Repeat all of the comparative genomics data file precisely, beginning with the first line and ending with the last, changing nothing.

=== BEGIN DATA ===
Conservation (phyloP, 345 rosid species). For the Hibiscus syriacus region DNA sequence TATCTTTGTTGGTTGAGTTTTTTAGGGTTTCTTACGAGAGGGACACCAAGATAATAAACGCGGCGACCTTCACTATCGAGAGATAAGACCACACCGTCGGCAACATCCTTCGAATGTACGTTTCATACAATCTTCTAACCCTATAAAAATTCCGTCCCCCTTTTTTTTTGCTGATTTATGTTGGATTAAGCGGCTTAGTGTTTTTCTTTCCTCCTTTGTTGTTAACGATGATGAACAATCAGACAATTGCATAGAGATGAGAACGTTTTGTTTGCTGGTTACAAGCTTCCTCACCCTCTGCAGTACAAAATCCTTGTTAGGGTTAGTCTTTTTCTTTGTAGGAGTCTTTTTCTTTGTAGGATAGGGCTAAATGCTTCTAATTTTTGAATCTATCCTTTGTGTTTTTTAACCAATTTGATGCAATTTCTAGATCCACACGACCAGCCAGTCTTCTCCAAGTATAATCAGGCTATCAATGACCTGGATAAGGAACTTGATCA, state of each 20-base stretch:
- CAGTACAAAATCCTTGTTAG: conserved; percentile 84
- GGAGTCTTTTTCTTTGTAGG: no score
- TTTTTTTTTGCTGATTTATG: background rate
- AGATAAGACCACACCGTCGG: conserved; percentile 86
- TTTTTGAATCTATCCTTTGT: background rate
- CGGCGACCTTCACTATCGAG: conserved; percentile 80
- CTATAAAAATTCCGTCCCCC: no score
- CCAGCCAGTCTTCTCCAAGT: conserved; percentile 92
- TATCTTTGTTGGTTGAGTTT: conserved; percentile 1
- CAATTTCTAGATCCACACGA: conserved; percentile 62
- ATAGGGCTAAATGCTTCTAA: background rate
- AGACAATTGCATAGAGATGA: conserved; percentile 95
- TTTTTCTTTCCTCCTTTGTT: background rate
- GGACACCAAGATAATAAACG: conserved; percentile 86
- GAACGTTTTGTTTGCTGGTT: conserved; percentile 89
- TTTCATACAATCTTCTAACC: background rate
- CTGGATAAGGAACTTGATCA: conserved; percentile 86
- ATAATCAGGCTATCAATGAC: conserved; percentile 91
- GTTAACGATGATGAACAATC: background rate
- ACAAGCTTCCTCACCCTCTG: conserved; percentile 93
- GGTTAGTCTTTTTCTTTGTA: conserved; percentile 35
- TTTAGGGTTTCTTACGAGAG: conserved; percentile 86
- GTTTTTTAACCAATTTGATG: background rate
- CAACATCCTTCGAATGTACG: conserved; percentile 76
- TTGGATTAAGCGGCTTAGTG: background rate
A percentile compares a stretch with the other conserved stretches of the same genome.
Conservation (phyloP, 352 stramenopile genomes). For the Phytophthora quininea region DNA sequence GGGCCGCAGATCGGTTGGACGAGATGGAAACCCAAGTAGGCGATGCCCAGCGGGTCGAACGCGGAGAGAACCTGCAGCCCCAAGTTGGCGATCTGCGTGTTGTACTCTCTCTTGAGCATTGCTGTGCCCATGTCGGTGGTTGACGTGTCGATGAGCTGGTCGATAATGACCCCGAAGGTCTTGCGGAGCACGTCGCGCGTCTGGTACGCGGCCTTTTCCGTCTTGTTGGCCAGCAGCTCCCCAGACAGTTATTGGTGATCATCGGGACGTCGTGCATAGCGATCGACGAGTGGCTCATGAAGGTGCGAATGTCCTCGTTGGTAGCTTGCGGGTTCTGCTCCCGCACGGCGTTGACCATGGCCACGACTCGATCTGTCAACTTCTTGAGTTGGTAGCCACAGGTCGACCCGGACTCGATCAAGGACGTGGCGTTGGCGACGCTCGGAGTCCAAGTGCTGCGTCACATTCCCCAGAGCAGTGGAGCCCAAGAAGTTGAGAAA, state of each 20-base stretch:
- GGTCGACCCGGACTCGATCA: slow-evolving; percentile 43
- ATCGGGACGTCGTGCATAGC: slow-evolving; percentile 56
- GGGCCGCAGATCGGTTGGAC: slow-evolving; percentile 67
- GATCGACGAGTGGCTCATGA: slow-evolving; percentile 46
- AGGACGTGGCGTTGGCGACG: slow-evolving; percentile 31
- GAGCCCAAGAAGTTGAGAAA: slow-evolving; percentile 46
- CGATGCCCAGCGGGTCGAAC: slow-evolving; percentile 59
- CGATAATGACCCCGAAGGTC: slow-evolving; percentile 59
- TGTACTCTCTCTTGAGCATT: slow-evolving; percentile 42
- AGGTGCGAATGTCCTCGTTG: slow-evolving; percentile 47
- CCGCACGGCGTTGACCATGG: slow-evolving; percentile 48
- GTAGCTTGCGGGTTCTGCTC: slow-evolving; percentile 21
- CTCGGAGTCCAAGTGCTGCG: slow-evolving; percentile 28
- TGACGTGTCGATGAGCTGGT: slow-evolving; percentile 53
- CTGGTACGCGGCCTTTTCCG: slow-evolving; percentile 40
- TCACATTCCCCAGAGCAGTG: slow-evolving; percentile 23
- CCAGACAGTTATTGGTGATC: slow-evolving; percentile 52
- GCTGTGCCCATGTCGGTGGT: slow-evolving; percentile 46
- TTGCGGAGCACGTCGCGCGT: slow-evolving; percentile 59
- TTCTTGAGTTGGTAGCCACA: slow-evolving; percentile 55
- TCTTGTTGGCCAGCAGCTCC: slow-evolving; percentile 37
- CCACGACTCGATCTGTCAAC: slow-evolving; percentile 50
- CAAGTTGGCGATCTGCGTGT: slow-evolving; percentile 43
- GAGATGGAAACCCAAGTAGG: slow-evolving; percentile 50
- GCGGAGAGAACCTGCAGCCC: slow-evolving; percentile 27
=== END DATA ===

Conservation (phyloP, 345 rosid species). For the Hibiscus syriacus region DNA sequence TATCTTTGTTGGTTGAGTTTTTTAGGGTTTCTTACGAGAGGGACACCAAGATAATAAACGCGGCGACCTTCACTATCGAGAGATAAGACCACACCGTCGGCAACATCCTTCGAATGTACGTTTCATACAATCTTCTAACCCTATAAAAATTCCGTCCCCCTTTTTTTTTGCTGATTTATGTTGGATTAAGCGGCTTAGTGTTTTTCTTTCCTCCTTTGTTGTTAACGATGATGAACAATCAGACAATTGCATAGAGATGAGAACGTTTTGTTTGCTGGTTACAAGCTTCCTCACCCTCTGCAGTACAAAATCCTTGTTAGGGTTAGTCTTTTTCTTTGTAGGAGTCTTTTTCTTTGTAGGATAGGGCTAAATGCTTCTAATTTTTGAATCTATCCTTTGTGTTTTTTAACCAATTTGATGCAATTTCTAGATCCACACGACCAGCCAGTCTTCTCCAAGTATAATCAGGCTATCAATGACCTGGATAAGGAACTTGATCA, state of each 20-base stretch:
- CAGTACAAAATCCTTGTTAG: conserved; percentile 84
- GGAGTCTTTTTCTTTGTAGG: no score
- TTTTTTTTTGCTGATTTATG: background rate
- AGATAAGACCACACCGTCGG: conserved; percentile 86
- TTTTTGAATCTATCCTTTGT: background rate
- CGGCGACCTTCACTATCGAG: conserved; percentile 80
- CTATAAAAATTCCGTCCCCC: no score
- CCAGCCAGTCTTCTCCAAGT: conserved; percentile 92
- TATCTTTGTTGGTTGAGTTT: conserved; percentile 1
- CAATTTCTAGATCCACACGA: conserved; percentile 62
- ATAGGGCTAAATGCTTCTAA: background rate
- AGACAATTGCATAGAGATGA: conserved; percentile 95
- TTTTTCTTTCCTCCTTTGTT: background rate
- GGACACCAAGATAATAAACG: conserved; percentile 86
- GAACGTTTTGTTTGCTGGTT: conserved; percentile 89
- TTTCATACAATCTTCTAACC: background rate
- CTGGATAAGGAACTTGATCA: conserved; percentile 86
- ATAATCAGGCTATCAATGAC: conserved; percentile 91
- GTTAACGATGATGAACAATC: background rate
- ACAAGCTTCCTCACCCTCTG: conserved; percentile 93
- GGTTAGTCTTTTTCTTTGTA: conserved; percentile 35
- TTTAGGGTTTCTTACGAGAG: conserved; percentile 86
- GTTTTTTAACCAATTTGATG: background rate
- CAACATCCTTCGAATGTACG: conserved; percentile 76
- TTGGATTAAGCGGCTTAGTG: background rate
A percentile compares a stretch with the other conserved stretches of the same genome.
Conservation (phyloP, 352 stramenopile genomes). For the Phytophthora quininea region DNA sequence GGGCCGCAGATCGGTTGGACGAGATGGAAACCCAAGTAGGCGATGCCCAGCGGGTCGAACGCGGAGAGAACCTGCAGCCCCAAGTTGGCGATCTGCGTGTTGTACTCTCTCTTGAGCATTGCTGTGCCCATGTCGGTGGTTGACGTGTCGATGAGCTGGTCGATAATGACCCCGAAGGTCTTGCGGAGCACGTCGCGCGTCTGGTACGCGGCCTTTTCCGTCTTGTTGGCCAGCAGCTCCCCAGACAGTTATTGGTGATCATCGGGACGTCGTGCATAGCGATCGACGAGTGGCTCATGAAGGTGCGAATGTCCTCGTTGGTAGCTTGCGGGTTCTGCTCCCGCACGGCGTTGACCATGGCCACGACTCGATCTGTCAACTTCTTGAGTTGGTAGCCACAGGTCGACCCGGACTCGATCAAGGACGTGGCGTTGGCGACGCTCGGAGTCCAAGTGCTGCGTCACATTCCCCAGAGCAGTGGAGCCCAAGAAGTTGAGAAA, state of each 20-base stretch:
- GGTCGACCCGGACTCGATCA: slow-evolving; percentile 43
- ATCGGGACGTCGTGCATAGC: slow-evolving; percentile 56
- GGGCCGCAGATCGGTTGGAC: slow-evolving; percentile 67
- GATCGACGAGTGGCTCATGA: slow-evolving; percentile 46
- AGGACGTGGCGTTGGCGACG: slow-evolving; percentile 31
- GAGCCCAAGAAGTTGAGAAA: slow-evolving; percentile 46
- CGATGCCCAGCGGGTCGAAC: slow-evolving; percentile 59
- CGATAATGACCCCGAAGGTC: slow-evolving; percentile 59
- TGTACTCTCTCTTGAGCATT: slow-evolving; percentile 42
- AGGTGCGAATGTCCTCGTTG: slow-evolving; percentile 47
- CCGCACGGCGTTGACCATGG: slow-evolving; percentile 48
- GTAGCTTGCGGGTTCTGCTC: slow-evolving; percentile 21
- CTCGGAGTCCAAGTGCTGCG: slow-evolving; percentile 28
- TGACGTGTCGATGAGCTGGT: slow-evolving; percentile 53
- CTGGTACGCGGCCTTTTCCG: slow-evolving; percentile 40
- TCACATTCCCCAGAGCAGTG: slow-evolving; percentile 23
- CCAGACAGTTATTGGTGATC: slow-evolving; percentile 52
- GCTGTGCCCATGTCGGTGGT: slow-evolving; percentile 46
- TTGCGGAGCACGTCGCGCGT: slow-evolving; percentile 59
- TTCTTGAGTTGGTAGCCACA: slow-evolving; percentile 55
- TCTTGTTGGCCAGCAGCTCC: slow-evolving; percentile 37
- CCACGACTCGATCTGTCAAC: slow-evolving; percentile 50
- CAAGTTGGCGATCTGCGTGT: slow-evolving; percentile 43
- GAGATGGAAACCCAAGTAGG: slow-evolving; percentile 50
- GCGGAGAGAACCTGCAGCCC: slow-evolving; percentile 27